These are all fairly minor complaints; the mix is definitely listenable and enjoyable, and you really nailed that 80's feel.

 

Arrangement:

I dig it. Kind of mellow and cool, and definitely captures that 80's vibe. Vocal samples are used a bit too much imo; I think less is more here. But there's some odd dissonance at some points that I'm not sure if it was intentional or not. The intro seems dark and brooding, and then you go straight into a much mellower and more cheerful-sounding section, and it feels a bit disconcerting. It gets dissonant again at 2:48, and I can't tell whether or not its on purpose. After the breakdown, things come back in at 3:04 with a really different feel, suddenly much more cheerful than the earlier part of the track, and again its a bit jarring; it feels almost like a different track. However, the transition back to a more minor tonality at 3:51 feels a bit more natural.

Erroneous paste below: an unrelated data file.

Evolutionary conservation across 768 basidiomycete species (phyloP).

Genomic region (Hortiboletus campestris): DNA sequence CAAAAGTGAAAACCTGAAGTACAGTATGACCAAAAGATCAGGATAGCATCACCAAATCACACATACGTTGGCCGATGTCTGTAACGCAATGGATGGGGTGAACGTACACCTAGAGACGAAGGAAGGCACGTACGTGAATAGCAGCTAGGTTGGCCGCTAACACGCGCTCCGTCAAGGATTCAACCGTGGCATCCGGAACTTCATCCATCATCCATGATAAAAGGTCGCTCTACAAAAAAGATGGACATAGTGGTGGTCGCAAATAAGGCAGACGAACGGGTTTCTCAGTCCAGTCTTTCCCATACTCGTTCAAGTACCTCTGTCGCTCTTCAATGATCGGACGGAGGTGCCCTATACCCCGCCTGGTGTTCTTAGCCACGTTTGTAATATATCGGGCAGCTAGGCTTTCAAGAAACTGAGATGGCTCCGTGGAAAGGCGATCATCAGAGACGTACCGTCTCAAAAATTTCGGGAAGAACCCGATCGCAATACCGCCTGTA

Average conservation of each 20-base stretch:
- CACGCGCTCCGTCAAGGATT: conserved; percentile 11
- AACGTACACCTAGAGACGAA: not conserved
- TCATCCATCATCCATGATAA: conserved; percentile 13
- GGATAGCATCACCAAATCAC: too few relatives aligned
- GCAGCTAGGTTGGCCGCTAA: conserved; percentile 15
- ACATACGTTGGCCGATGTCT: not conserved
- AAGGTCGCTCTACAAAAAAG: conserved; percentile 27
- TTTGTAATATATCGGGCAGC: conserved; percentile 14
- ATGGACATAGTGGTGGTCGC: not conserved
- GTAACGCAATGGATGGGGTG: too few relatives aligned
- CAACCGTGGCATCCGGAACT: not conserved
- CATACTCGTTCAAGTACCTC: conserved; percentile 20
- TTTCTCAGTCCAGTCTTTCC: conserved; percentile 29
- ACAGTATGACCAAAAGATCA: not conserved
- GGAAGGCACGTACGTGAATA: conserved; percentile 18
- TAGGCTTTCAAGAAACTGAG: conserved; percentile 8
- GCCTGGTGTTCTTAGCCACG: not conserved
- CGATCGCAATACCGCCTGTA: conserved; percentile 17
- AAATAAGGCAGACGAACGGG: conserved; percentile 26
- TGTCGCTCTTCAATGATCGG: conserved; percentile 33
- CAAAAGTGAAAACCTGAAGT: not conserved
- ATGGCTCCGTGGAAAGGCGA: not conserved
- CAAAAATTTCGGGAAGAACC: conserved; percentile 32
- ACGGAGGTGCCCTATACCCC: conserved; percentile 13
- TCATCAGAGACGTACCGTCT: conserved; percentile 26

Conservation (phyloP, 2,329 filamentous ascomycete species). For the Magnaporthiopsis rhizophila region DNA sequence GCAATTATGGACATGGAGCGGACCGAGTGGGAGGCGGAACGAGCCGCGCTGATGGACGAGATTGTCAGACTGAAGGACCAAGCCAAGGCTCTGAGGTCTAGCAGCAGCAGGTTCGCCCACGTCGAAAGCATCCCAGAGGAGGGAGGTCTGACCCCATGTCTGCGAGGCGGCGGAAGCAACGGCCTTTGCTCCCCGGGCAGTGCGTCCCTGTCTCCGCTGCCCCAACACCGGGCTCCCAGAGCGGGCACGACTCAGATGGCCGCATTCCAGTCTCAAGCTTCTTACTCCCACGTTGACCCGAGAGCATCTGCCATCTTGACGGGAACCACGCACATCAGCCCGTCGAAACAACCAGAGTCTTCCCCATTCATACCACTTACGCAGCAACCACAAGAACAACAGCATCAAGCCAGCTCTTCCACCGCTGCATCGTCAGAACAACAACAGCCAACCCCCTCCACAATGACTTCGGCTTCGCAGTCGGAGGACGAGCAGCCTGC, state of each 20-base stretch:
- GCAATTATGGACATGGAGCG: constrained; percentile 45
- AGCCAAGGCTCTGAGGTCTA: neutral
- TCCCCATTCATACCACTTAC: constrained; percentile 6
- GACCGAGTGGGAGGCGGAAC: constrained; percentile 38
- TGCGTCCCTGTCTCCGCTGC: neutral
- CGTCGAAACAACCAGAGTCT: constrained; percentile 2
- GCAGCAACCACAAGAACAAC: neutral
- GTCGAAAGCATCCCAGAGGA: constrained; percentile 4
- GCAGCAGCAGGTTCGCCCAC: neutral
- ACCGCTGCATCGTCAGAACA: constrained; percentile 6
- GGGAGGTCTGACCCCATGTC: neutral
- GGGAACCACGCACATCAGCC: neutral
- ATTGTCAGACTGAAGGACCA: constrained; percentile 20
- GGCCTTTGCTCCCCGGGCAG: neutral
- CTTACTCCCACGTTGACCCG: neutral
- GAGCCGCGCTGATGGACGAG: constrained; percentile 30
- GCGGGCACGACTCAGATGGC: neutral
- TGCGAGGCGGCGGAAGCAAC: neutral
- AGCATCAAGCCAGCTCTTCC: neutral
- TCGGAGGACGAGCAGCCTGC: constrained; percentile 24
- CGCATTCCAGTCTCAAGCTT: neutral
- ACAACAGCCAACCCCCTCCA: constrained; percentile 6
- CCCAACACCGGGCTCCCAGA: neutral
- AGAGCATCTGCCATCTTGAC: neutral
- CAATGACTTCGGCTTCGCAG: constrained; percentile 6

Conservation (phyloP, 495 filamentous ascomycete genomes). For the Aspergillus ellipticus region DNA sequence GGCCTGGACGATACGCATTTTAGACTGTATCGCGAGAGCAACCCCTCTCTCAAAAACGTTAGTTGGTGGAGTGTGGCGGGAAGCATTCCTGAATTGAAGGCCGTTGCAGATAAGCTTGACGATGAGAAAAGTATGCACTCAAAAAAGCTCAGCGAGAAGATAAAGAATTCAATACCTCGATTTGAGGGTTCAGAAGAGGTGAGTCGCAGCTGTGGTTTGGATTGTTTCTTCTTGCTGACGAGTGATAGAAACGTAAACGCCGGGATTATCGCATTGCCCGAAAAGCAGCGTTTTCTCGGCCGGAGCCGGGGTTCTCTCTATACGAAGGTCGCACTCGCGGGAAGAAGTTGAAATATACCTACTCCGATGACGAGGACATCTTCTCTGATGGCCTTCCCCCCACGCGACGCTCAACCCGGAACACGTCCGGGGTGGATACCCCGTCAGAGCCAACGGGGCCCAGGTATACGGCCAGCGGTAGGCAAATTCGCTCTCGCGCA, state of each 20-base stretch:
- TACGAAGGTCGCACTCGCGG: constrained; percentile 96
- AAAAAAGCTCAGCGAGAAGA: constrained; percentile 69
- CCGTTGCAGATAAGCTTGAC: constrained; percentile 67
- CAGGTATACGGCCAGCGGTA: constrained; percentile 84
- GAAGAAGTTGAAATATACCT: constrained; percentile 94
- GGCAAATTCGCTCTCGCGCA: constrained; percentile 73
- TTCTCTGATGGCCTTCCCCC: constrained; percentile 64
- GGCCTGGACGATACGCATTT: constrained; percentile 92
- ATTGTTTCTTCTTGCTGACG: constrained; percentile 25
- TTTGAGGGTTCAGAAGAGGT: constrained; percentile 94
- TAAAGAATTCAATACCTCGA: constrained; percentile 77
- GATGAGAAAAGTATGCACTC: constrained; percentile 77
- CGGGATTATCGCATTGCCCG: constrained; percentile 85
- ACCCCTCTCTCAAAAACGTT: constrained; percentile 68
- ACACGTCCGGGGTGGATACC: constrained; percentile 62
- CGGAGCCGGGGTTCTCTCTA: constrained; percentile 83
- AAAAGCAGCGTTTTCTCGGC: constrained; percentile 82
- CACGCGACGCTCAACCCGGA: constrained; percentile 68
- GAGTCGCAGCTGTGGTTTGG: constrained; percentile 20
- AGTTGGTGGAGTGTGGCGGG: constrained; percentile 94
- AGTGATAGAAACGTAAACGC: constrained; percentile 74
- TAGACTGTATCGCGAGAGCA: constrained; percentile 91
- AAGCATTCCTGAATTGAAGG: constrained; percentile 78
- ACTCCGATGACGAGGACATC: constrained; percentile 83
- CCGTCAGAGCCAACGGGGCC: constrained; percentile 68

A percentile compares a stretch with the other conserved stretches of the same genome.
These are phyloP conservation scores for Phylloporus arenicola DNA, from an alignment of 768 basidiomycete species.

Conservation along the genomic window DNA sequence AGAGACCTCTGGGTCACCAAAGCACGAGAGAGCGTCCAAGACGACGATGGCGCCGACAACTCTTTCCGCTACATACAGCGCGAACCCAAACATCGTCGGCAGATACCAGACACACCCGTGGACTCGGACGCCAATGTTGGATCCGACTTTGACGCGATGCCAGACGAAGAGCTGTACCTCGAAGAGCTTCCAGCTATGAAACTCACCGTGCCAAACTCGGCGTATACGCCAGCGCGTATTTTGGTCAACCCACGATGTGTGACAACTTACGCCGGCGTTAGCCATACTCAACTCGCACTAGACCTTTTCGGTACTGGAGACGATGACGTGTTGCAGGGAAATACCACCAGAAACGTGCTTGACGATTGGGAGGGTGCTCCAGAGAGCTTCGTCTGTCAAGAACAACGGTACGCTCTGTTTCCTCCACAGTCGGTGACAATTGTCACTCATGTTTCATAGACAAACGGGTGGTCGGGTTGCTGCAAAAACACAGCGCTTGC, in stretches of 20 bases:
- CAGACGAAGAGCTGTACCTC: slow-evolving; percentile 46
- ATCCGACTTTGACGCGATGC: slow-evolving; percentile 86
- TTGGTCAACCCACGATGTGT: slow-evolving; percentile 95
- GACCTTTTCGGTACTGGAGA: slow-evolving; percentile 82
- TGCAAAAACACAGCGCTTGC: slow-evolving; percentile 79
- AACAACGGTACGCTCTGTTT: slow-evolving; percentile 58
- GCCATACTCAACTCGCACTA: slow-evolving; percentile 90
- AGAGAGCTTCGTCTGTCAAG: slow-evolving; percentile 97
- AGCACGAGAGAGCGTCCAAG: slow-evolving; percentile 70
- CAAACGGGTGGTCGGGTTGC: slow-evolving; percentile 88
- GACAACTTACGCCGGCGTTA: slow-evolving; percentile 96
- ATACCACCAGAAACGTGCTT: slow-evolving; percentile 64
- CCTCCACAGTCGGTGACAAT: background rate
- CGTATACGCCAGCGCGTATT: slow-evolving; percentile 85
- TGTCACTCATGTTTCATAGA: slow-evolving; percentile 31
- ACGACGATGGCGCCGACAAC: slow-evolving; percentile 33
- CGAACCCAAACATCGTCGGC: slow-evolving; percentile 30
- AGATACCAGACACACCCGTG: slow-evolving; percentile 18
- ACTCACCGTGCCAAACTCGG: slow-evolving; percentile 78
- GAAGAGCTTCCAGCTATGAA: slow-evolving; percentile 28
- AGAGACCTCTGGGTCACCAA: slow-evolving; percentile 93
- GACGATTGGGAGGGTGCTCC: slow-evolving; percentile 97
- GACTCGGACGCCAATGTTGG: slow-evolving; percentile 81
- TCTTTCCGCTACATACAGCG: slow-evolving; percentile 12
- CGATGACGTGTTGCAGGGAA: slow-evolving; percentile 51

I tried very hard to make my mix sound clean and not so muddy, but it appears I have not succeeded.  Any tips for me?  I'd be grateful.

For some reason, I think instruments sound more epic when there is reverb on them.  I suppose there is another way that doesn't use reverb?

I thought I would make things more interesting by doing variations on the theme (i.e.: changing tonality).  The original tune is very short and just repeating the same stuff over and over gets old fast.

 

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PRODUCTION